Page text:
Spiritual ADD

Interview with Spiritual

02/03/2017 by Angus Taylor

Interview with Spiritual

Collectors of Alborosie's unstoppable run of early singles will remember Marathon: a 2008 collaboration with a singer whose wood-smoked, nasal tone recalled Burning Spear and Culture’s Joseph Hill. That man is Spiritual and he releases his overdue second album Awakening through VP Records on February 3rd.

Awakening contains 14 tracks produced by Clifton “Specialist” Dillon, Bobby Digital and Horace Chin, featuring a raft of top musicians including Sly Dunbar, Robbie Lyn, Horsemouth Wallace and the late Nambo Robinson. All songs sound like they could have been recorded in the latter 70s - were it not for appearances by the equally ancient-sounding voices of Droop Lion and Iba Mahr.

A teacher and community organiser as well as a singer, Spiritual conversed with Reggaeville about growing up an orphan at the feet of West Kingston’s greatest music stars. He explained how his Rasta messages are inspired by his passion for good works; noted the significance of particular numbers in his life; and warned that he has a third album soon to come.

You are an artist who has been around longer than some might think.

Well I started my music journey in 2007 and now in 2017 I am coming up. I do things in sevens. My knowledge comes from the seventh son of Adam who is the first prophet Enoch the Ethiopian. I was born in the seventh month, the seventh child of my mother. I was born on 27 Hitchen Street. I have seven children. I have seven men in my band. So you see I am liking the seven.

Your voice has been compared to Joseph Hill from Culture who recorded the album Two Sevens Clash. You don't mind that comparison?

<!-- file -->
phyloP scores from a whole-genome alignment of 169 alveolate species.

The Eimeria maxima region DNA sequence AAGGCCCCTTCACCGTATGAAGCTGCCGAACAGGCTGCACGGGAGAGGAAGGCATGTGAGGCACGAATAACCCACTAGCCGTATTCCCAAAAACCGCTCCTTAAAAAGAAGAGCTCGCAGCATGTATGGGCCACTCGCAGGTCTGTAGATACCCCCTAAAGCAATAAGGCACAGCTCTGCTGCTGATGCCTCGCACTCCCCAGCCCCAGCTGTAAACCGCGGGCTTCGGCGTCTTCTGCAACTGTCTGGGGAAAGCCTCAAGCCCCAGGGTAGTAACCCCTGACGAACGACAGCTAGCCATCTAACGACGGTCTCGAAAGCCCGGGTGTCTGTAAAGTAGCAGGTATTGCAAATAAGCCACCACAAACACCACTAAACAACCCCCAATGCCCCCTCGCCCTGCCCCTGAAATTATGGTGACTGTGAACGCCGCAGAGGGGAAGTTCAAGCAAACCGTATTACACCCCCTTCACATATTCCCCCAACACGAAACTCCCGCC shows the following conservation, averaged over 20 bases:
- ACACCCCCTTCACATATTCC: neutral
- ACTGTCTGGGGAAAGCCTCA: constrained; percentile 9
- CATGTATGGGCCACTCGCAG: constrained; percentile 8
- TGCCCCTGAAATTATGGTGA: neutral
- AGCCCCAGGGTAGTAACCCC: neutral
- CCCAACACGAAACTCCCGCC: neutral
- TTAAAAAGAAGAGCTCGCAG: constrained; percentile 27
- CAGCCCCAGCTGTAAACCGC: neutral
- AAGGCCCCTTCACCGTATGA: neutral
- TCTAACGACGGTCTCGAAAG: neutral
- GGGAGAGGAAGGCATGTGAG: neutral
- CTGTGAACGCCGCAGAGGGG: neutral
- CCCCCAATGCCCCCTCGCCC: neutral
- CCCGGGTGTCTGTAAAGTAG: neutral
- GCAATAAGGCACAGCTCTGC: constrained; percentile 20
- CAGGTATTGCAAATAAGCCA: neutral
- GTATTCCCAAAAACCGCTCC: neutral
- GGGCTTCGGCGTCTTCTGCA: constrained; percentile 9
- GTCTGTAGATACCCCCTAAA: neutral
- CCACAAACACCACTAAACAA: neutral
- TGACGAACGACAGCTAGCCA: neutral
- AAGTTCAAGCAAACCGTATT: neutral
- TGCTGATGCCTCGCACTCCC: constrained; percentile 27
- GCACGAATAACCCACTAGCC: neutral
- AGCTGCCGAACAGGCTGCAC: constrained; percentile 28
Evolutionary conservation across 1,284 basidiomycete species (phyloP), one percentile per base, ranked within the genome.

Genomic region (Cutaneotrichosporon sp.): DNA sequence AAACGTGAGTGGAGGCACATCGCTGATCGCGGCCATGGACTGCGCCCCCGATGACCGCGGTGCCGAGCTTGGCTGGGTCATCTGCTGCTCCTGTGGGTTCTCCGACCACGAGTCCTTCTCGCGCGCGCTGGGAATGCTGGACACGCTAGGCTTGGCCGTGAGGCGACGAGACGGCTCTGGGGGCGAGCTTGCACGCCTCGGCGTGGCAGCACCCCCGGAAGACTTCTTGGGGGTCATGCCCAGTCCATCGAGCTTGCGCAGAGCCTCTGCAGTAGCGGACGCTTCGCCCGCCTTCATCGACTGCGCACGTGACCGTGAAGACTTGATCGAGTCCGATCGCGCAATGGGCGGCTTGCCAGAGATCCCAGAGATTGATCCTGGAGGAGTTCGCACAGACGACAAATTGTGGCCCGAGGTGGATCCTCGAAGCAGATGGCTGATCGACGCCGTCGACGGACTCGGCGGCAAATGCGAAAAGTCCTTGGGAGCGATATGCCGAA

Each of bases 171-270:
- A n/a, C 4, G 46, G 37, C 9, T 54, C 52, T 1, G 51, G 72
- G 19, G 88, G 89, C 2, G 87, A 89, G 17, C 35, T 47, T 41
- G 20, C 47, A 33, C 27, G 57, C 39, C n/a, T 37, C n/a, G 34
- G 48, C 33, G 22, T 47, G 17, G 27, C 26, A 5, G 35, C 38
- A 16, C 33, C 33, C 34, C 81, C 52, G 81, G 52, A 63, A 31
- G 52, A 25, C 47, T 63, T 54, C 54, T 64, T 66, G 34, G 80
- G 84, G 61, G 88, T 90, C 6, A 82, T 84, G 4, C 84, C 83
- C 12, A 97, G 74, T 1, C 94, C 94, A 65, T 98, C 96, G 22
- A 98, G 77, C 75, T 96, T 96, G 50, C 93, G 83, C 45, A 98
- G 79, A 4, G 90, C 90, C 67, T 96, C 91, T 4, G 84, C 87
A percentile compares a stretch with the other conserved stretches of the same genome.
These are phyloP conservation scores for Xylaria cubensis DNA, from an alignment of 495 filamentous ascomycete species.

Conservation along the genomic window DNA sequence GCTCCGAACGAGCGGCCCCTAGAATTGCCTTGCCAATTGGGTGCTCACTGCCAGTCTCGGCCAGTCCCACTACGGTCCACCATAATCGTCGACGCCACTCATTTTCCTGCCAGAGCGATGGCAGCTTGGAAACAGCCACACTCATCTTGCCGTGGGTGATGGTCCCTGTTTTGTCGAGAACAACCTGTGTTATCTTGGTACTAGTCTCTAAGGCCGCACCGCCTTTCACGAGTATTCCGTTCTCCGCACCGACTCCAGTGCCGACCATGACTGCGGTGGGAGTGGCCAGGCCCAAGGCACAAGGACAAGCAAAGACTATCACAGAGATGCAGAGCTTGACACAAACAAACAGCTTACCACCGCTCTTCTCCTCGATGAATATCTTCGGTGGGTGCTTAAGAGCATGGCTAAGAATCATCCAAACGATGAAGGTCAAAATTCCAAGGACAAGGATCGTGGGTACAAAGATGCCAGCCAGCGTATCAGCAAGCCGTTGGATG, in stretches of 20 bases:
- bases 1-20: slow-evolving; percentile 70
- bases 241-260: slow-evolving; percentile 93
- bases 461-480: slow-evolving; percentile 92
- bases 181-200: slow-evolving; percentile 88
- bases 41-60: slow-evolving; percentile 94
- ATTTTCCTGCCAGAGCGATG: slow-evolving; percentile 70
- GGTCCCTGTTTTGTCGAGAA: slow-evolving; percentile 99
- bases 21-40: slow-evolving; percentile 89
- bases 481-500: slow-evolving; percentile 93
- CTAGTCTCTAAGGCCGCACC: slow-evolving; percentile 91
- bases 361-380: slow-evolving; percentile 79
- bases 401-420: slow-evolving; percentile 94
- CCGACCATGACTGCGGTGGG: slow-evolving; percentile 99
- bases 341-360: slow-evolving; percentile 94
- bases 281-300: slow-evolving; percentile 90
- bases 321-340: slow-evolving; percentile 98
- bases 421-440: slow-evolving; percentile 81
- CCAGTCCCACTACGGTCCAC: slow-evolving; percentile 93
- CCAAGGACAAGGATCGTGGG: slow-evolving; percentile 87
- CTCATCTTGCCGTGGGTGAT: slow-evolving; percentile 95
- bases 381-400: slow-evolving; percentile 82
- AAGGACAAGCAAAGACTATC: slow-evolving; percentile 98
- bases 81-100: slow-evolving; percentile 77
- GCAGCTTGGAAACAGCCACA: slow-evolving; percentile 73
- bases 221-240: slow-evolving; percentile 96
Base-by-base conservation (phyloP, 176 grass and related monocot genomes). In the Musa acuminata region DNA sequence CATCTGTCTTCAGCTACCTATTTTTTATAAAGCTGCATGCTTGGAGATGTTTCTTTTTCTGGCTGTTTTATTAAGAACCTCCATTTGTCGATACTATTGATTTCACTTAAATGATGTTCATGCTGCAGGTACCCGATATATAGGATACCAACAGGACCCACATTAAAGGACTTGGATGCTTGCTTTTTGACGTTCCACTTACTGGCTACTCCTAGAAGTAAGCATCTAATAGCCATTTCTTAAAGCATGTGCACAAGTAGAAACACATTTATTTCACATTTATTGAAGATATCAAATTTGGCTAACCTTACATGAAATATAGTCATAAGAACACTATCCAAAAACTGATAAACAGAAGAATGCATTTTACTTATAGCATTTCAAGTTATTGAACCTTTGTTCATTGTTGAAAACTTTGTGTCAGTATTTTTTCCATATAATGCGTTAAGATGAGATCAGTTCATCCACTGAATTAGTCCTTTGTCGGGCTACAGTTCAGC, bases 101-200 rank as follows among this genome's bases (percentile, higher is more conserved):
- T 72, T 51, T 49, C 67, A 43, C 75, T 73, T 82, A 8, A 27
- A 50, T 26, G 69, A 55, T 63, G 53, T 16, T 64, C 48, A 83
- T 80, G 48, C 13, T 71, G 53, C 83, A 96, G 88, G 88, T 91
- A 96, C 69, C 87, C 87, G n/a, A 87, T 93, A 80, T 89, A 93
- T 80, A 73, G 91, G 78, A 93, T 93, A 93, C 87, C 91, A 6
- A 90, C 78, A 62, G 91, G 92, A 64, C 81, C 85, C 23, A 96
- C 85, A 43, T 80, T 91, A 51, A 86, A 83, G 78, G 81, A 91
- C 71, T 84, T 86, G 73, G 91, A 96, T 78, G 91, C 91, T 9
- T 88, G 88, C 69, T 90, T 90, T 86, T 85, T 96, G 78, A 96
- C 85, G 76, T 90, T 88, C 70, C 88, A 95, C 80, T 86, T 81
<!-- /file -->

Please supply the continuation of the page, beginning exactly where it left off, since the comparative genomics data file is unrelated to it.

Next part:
And the sevens clash again! (Laughs) Yeah, that's my teacher. I respect that they say that because they don't say it in a bad way. If they said it in a negative way then then it would be a problem. The big respect of knowing I am singing after he is gone is a blessing.

Did you know him personally?

Oh yes. I used to go to his house and pick mangoes. I was a little kid and he had a big yard up in Shortwood. We used to go there as kids and pick mangoes and listen to them practise. So that's where it comes from. I was a little bad kid but I liked music so I would always stay around musicians. I was around Bob Marley, Joe Higgs, and these things taught me how to be a real musician. A real artist.

You grew up in Allman Town, West Kingston. Which year were you born?

Yes, 27 Hitchen Street, Allman Town. I don't remember because I lost my birth certificate.

Allman Town is not far from Trench Town. So you grew up right in the heart of the music…

I grew up right in the music. So as a child you have a choice, whether you wanted to be a bad person or you wanted to be a good person. For me, I liked the good part of it so I stuck with the musicians. Dennis Brown, Gregory Isaacs, Joe Higgs, Keith Poppin, the Blues Busters, Horace Andy, Alton Ellis, Ken Boothe, I grew up around all of them. If you come from the country the shows are in Kingston, the studios are in Kingston, you had Coxsone, and all of them right there.

When did you first start singing as a little boy?